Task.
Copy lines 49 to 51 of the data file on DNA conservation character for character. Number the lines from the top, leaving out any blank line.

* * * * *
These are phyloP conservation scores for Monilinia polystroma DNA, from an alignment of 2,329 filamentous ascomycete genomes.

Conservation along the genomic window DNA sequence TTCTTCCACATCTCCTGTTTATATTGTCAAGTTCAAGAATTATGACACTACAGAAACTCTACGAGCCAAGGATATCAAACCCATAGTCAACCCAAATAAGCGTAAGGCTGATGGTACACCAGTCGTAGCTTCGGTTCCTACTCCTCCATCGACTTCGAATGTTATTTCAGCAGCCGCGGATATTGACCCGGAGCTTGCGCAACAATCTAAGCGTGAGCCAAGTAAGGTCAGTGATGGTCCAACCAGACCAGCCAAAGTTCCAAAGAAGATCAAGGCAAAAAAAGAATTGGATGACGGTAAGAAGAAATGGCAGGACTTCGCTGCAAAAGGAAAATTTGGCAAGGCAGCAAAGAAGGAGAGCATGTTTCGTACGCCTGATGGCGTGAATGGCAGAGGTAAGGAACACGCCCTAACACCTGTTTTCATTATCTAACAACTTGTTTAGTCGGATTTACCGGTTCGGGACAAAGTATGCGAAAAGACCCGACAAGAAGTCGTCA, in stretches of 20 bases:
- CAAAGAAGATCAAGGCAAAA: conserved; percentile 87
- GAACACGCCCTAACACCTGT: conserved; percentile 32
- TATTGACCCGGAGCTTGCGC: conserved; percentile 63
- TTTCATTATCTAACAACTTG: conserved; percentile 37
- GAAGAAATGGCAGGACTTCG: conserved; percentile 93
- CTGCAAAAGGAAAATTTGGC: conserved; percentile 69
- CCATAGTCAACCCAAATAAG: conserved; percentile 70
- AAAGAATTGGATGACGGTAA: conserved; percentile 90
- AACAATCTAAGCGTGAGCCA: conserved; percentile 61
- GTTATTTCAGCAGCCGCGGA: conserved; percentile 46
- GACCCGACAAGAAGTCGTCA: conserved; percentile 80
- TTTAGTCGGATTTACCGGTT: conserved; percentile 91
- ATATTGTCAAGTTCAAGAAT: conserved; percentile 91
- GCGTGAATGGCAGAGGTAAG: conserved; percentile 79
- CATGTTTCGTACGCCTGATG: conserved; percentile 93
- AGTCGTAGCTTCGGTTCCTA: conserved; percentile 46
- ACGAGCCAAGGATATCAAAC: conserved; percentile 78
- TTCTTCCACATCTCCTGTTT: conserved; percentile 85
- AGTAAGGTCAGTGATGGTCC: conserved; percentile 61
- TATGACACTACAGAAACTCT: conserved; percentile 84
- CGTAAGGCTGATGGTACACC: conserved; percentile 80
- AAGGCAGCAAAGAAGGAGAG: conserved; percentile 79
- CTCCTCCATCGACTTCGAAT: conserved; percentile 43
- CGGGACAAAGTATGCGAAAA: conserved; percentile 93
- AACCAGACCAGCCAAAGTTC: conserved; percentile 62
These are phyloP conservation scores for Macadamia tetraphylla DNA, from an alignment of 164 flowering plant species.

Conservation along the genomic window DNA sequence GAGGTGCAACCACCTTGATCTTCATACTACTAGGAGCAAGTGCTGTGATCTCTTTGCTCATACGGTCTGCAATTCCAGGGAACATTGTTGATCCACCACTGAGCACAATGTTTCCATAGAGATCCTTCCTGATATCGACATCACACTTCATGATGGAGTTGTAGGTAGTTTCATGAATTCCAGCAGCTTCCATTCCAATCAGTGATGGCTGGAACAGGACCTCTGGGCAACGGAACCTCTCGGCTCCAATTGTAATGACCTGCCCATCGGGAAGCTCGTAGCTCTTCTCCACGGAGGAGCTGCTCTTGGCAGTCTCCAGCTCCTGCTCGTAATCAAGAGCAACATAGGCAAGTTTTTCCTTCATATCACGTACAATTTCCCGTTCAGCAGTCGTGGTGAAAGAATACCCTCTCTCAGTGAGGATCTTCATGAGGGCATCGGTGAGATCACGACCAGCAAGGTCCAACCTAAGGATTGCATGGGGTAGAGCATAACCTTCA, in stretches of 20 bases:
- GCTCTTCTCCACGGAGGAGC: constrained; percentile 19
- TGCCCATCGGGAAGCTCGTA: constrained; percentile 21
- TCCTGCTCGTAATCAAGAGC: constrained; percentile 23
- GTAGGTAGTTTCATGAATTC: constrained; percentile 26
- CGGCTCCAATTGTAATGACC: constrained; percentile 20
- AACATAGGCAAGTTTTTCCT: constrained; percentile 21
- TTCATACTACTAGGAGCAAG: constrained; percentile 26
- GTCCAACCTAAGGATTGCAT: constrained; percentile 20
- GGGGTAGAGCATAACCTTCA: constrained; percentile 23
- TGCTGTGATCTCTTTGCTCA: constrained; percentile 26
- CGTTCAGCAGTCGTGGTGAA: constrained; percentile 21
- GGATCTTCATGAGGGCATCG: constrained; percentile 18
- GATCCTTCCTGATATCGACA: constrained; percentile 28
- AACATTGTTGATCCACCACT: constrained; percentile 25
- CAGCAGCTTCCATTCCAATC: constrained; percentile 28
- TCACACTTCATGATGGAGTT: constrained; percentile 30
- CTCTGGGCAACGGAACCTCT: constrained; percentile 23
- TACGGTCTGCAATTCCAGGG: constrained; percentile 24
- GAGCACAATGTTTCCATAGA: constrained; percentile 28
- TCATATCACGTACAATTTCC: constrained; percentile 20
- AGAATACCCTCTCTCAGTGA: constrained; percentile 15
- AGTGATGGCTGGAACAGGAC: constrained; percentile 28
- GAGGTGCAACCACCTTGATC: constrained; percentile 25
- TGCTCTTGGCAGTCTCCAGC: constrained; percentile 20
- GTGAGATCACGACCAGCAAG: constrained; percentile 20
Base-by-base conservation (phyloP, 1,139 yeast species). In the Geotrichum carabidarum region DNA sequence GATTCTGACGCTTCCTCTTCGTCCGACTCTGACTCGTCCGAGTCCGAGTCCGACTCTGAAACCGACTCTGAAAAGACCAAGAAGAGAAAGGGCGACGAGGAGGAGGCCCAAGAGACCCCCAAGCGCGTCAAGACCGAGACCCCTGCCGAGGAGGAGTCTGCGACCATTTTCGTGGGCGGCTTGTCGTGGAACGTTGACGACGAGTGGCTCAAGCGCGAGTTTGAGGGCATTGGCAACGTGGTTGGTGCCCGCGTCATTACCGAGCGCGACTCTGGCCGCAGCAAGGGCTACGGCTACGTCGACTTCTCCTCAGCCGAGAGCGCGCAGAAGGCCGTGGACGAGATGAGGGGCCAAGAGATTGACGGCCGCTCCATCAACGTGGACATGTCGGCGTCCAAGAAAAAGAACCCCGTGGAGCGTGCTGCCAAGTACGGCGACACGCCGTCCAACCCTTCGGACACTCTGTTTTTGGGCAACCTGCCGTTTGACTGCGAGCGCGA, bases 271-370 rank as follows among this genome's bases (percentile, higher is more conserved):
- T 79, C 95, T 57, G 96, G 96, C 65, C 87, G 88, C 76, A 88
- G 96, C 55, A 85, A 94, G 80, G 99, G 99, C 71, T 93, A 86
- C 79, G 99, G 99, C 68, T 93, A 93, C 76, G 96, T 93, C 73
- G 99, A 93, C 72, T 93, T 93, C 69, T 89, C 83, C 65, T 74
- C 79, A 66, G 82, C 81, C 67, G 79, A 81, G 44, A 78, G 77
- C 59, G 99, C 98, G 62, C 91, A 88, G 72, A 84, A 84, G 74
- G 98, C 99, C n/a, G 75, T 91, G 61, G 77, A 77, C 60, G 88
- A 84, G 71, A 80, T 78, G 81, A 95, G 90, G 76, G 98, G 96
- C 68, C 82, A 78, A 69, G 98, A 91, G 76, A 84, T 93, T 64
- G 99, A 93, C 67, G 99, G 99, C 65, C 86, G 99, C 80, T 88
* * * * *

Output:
- TCATATCACGTACAATTTCC: constrained; percentile 20
- AGAATACCCTCTCTCAGTGA: constrained; percentile 15
- AGTGATGGCTGGAACAGGAC: constrained; percentile 28